Not once did we feel unsafe. Airports were more thorough in checking bags, there are numerous road check points and if tourists are noticed during excursions outside of the cities military trucks would escort us for extra safety, passports or ID's checked at some road checks, and hotels have road blocks/bomb sniffing dogs/below car mirrors, and metal detectors. BUT it seemed overkill, or at least, should be comforting that security for tourists is such a priority. It was comforting, not unsettling for me.
Only once did I feel like I should keep an extra eye on my girlfriends purse, and it was because a team of salesman were trying to encourage us to take a boat tour the next day, and it was late at night and we were somewhat alone sitting down. I would feel that way in any country at night in a new city, being approached, because you should watch your stuff.
In major tourist locations there are poor people/shop owners hustling for money. Some examples: locals walking around sights 'suggesting' good spots to take pictures or taking a picture of you and your partner, then asking for a tip. Tomb guards offering to let you take pictures when it's forbidden for a bribe. "Baksheesh". Locals attempting to make friends with you, offering you a gift "for free" and later telling you a sob story and taking their gift back unless they get some money. Lame things like telling you you have an 'egyptian face' and occasionally playing the long con like they really just want to talk to you. One guy was wearing a US college hat to make a connection, but was probably lying about having a brother who goes there. Taxi drivers will always offer ridiculous prices, 2-3x the appropriate price. Confirm with locals before hand. One bus attendant charged us $1 to store our luggage after we showed him our ticket. Being tired and the first ones to the bus, we didn't yet realize literally no one else paid to store luggage and he just took advantage of our ignorance. Camel drivers hustle to get you to ride, with prices dropping from 30LE to 5LE faster than you can imagine if you just keep walking. I don't recommend it though because I fear the animals aren't treated well. You have to explicitly say the price is not per person, and includes the whole trip before getting in or they will try to trick you. (same for taxi's). Only once at a restaurant I was given a menu in english and noticed all the prices were different than the local menu's price column. Even if I can't read the words, there's no reason the english menu has all it's numbers doubled or tripled so I called out the owner until they gave us a normal price.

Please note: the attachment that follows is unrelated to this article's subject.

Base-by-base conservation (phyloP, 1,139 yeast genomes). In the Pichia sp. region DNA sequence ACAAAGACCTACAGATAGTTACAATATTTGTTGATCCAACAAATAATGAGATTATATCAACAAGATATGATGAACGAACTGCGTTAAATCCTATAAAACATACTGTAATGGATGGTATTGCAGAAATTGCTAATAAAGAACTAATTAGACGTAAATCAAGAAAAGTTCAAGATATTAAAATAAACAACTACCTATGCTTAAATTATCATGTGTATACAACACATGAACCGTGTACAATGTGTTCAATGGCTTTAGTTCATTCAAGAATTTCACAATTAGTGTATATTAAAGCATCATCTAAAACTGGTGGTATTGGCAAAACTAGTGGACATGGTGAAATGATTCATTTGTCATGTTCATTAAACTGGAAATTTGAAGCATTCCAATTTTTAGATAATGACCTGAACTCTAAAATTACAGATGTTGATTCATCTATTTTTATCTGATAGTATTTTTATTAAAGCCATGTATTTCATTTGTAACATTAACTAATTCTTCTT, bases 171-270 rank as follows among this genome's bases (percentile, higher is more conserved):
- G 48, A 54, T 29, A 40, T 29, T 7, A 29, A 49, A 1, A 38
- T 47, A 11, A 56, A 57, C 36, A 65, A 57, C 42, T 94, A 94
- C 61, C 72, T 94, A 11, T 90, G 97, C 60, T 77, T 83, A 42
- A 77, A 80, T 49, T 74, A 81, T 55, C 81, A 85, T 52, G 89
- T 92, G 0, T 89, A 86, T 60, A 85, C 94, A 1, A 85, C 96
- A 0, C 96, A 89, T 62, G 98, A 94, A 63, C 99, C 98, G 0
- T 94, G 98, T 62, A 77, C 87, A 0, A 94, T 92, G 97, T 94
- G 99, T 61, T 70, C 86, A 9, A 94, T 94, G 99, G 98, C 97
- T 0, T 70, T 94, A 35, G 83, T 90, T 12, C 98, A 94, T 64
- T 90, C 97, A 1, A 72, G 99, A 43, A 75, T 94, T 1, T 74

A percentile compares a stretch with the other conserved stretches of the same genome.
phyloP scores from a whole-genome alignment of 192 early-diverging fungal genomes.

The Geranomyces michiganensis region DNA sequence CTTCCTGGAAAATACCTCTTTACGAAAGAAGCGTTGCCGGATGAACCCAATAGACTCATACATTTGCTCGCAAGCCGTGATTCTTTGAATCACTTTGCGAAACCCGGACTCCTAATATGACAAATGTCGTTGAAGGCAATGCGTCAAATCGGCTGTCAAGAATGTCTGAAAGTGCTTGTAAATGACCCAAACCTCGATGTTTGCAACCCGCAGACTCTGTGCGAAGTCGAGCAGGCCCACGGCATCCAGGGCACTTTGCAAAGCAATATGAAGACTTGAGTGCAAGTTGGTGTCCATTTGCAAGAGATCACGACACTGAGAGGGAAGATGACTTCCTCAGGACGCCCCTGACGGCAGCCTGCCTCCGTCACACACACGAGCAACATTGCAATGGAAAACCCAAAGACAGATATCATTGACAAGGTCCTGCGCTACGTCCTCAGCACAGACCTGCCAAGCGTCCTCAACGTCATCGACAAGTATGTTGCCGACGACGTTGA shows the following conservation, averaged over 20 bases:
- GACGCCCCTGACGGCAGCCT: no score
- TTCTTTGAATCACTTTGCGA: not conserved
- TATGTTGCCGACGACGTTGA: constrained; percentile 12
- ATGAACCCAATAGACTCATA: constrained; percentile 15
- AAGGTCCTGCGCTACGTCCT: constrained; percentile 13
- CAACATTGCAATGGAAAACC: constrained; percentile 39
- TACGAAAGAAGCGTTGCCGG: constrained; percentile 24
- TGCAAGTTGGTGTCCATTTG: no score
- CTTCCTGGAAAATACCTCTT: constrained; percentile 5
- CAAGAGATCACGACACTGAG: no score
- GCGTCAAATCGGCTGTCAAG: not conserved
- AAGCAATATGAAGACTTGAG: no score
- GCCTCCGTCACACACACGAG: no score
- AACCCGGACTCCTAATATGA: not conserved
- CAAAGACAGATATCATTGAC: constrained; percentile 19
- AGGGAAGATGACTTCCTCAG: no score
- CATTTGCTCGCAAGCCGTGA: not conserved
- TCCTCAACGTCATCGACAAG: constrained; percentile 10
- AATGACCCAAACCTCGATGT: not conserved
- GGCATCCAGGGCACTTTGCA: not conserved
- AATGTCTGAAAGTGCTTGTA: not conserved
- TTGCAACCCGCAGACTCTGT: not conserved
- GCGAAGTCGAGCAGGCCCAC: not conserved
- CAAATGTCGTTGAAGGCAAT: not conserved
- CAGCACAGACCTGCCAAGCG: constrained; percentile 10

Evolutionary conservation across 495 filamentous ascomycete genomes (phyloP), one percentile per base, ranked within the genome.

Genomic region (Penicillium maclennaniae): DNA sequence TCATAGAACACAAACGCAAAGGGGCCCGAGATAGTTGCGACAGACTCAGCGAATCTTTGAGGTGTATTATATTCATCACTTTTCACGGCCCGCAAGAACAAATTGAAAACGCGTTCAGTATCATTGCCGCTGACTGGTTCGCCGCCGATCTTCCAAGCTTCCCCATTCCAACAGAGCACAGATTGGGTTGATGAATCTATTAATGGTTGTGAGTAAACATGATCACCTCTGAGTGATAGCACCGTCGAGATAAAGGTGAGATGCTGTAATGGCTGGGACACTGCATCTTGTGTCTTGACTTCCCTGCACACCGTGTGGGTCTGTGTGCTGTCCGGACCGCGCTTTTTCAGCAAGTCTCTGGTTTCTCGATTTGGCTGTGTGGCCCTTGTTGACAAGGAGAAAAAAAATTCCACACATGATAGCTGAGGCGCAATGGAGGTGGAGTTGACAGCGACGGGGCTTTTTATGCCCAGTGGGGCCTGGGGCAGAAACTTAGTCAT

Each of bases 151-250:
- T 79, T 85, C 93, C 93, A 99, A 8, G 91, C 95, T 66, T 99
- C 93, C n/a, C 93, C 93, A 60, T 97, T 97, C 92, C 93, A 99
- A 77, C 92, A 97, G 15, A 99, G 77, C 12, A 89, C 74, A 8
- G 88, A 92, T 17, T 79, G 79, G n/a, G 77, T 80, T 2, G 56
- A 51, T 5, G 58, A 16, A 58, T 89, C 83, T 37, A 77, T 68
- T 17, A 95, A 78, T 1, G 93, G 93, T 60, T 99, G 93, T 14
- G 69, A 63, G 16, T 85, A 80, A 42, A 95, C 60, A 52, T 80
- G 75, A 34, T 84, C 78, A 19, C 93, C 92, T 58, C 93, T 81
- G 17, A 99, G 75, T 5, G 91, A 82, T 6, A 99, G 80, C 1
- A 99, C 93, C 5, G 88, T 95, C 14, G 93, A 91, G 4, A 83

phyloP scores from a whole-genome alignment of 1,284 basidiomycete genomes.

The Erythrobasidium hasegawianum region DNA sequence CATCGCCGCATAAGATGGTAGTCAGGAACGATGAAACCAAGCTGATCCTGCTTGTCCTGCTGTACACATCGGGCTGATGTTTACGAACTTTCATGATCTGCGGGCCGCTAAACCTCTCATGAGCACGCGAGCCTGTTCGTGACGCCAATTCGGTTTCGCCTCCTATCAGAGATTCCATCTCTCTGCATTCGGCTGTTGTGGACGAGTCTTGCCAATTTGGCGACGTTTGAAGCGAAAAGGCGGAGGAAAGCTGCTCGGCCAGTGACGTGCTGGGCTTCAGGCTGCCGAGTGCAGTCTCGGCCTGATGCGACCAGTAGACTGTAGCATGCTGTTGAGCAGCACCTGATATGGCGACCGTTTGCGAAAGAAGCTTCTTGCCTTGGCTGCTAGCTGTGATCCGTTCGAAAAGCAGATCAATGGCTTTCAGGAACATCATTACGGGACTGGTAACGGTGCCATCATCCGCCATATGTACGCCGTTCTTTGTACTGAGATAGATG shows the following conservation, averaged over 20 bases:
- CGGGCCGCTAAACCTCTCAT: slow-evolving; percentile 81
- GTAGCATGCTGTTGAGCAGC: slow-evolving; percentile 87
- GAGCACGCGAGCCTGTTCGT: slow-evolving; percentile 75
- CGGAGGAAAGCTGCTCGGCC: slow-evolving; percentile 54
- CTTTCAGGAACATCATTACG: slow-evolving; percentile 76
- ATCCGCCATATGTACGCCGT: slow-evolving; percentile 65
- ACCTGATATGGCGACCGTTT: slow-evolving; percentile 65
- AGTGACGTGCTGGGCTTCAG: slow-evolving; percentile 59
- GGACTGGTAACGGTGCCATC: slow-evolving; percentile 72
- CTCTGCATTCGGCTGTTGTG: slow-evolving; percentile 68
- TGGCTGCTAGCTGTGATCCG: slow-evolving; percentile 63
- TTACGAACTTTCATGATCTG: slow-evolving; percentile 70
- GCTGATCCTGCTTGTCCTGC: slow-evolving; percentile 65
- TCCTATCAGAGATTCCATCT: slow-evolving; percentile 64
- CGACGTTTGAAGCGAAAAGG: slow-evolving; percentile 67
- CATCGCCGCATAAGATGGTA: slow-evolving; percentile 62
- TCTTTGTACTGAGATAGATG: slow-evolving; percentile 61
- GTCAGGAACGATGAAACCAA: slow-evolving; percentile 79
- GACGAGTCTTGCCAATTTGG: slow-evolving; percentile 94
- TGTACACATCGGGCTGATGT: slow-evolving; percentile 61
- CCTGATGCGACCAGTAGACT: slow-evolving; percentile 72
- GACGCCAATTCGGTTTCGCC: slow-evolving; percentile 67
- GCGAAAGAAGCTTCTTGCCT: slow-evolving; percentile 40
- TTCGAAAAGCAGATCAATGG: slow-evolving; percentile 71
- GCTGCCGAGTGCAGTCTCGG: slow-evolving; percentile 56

That being said, tipping and hustling is part of their culture and needed in a tourism driven economy with such little tourism. Recognize that it's their job, smile, say no thanks and keep walking. "Show-krun" means no thanks. It's not rude to give short answers and keep moving and really it was more of an experience than a bother for us.